A rather unexpected instance of a brand using a completely different typeface for just one model is the Patek Philippe 5212A weekly calendar. Perhaps designed to reflect the singularity of the rarely seen complication, this reference was printed with a handwritten typeface that, when studied, almost looks shaky. While this could appear like a mistake at first, it was revealed that the typeface was in fact chosen by their design team to “recall an epoch in the not too distant past when notes were still written by hand in paper diaries.”
Here’s more on that “handwritten” watch.
Complications Ref. 5212A-001 Stainless Steel – Patek Philippe Patek Philippe introduces a new complication to its calendar watches: the weekly calendar, a semi-integrated mechanism displaying the current week number, in addition to the day and date. A particularly useful feature for the modern businessman.
I love that, “the modern businessman” indeed. Like this one, you mean? But anyway, it’s not occurred to me until now that, for these watchmakers, typography is more numerical than alphabetical.
Breguet numerals – Breguet Some Breguet watches display the distinctive numerals that A.- L. Breguet designed. Although he himself was no calligraphist, Breguet’s Arabic numerals show his flair for combining function with elegance. Still used today, particularly on watches with enamel dials, Breguet numerals first appeared before the French Revolution when they shared the dial with tiny stars to mark the minutes and stylised fleur-de-lys at five-minute intervals. By 1790 they had assumed their definitive form.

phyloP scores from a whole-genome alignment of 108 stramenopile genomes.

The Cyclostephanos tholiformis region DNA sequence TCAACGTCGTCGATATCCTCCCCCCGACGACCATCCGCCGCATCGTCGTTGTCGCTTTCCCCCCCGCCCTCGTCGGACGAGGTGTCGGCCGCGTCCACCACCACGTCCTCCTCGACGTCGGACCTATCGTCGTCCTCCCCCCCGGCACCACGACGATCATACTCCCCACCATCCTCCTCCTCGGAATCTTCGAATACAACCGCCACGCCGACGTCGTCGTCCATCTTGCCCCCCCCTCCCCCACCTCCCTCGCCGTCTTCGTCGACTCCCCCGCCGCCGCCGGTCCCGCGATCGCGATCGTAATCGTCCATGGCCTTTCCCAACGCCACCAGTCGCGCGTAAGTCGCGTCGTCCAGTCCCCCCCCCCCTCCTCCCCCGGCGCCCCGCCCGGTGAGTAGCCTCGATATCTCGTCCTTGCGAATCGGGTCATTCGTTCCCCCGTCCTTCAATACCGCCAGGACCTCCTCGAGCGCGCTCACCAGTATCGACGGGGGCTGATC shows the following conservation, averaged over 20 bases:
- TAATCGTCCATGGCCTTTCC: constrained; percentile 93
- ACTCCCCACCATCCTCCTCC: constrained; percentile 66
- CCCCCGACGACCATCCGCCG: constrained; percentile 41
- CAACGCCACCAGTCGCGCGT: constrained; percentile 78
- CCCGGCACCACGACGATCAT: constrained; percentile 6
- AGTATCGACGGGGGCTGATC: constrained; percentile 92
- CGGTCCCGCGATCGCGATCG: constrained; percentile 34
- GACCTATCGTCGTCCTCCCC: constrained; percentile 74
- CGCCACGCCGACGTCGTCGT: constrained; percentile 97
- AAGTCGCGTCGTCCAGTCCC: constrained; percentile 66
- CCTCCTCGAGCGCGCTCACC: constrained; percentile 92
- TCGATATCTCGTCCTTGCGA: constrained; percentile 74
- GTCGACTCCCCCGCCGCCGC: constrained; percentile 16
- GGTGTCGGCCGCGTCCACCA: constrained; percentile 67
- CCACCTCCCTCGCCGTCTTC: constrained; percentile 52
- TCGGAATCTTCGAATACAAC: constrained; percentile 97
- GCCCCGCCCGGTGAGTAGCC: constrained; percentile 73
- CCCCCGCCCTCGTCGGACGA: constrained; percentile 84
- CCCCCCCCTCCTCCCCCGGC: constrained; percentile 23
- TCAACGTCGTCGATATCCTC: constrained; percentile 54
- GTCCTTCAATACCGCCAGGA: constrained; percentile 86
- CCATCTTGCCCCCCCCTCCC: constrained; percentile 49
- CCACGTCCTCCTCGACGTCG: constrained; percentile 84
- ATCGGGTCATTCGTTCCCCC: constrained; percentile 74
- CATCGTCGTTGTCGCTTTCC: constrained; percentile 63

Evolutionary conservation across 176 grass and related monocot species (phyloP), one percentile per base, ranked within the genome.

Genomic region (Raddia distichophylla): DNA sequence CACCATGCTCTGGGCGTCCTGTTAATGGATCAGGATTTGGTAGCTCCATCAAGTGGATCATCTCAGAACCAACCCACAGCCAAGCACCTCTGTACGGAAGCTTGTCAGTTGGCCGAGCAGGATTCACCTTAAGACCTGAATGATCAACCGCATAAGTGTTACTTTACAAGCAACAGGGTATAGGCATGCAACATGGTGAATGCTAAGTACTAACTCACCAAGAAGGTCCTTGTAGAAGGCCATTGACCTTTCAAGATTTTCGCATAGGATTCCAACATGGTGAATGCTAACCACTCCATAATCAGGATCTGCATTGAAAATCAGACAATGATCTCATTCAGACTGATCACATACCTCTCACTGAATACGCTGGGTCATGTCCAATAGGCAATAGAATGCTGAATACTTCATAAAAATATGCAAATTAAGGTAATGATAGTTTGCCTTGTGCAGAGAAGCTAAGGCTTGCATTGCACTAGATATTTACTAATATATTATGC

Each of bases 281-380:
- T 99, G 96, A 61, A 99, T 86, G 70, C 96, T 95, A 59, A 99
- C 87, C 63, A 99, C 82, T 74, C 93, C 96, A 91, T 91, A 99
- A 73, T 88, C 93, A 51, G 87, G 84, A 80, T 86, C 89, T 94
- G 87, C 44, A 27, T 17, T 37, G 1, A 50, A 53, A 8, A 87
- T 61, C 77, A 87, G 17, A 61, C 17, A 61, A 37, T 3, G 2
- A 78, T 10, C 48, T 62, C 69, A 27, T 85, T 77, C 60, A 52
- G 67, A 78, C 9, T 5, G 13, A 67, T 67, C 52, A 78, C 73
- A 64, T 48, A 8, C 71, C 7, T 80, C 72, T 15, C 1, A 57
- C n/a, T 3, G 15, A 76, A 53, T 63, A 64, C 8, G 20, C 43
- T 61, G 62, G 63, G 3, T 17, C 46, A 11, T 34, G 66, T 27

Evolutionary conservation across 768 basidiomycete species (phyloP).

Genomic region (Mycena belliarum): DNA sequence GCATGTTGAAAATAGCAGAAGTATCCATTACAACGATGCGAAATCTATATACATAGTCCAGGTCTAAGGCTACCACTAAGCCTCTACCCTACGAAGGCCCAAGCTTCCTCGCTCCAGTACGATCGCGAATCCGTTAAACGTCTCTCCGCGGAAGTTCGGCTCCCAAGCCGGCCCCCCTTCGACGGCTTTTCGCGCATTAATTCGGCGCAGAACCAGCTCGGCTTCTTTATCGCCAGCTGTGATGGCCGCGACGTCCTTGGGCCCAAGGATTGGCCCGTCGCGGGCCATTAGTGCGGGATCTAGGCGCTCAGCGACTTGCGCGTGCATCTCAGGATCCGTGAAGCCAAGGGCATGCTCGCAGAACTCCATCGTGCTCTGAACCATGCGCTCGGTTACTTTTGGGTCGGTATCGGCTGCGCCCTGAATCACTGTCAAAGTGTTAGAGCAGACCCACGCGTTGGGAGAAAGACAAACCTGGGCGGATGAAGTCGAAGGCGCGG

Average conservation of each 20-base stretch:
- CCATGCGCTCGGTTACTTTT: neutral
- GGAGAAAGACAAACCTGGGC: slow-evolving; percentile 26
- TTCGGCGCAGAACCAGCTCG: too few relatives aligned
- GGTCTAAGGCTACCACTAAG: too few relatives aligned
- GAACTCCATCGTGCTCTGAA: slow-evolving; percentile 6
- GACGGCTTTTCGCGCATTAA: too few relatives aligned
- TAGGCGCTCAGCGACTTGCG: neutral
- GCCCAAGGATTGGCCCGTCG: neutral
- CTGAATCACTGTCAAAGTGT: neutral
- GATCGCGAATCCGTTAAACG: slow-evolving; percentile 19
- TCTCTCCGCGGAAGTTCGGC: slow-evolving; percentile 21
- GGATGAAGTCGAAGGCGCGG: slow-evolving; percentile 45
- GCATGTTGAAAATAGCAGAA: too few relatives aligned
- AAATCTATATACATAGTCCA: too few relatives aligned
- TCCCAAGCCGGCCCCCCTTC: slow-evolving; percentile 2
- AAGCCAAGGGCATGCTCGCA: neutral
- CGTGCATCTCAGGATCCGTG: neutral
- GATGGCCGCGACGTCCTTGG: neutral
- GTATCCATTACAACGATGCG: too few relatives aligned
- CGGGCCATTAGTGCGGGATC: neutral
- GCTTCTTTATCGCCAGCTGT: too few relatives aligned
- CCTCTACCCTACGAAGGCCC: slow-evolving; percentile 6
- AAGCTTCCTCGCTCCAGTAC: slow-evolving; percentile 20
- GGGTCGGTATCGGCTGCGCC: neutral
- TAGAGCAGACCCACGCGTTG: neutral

You can see these Breguet numerals on the Dubuis watch above, as well as the Patek Philippe in the header image. But manufacturing limitations also play their part in watch typography. Have a look at these 4s.
Decimal fonts – Fonts by Hoefler&Co. Watch lettering is printed through tampography, a technique in which ink is transferred first from an engraved plate to a spongy, dumpling-shaped silicone pad, and from there onto the convex dial of a watch. To reproduce clearly, a letterform needs to overcome the natural tendencies of liquid ink or enamel held in suspension: tiny serifs at the ends of strokes can create a larger coastline, to help prevent liquid from withdrawing due to surface tension; wide apexes on characters like 4 and A eliminate the acute angles where liquid tends to pool.
Hence that flat top 4. I hadn’t noticed them before, but they’re everywhere.
Here’s something I wasn’t expecting to be reading about this week — the search for meteorites at the South Pole.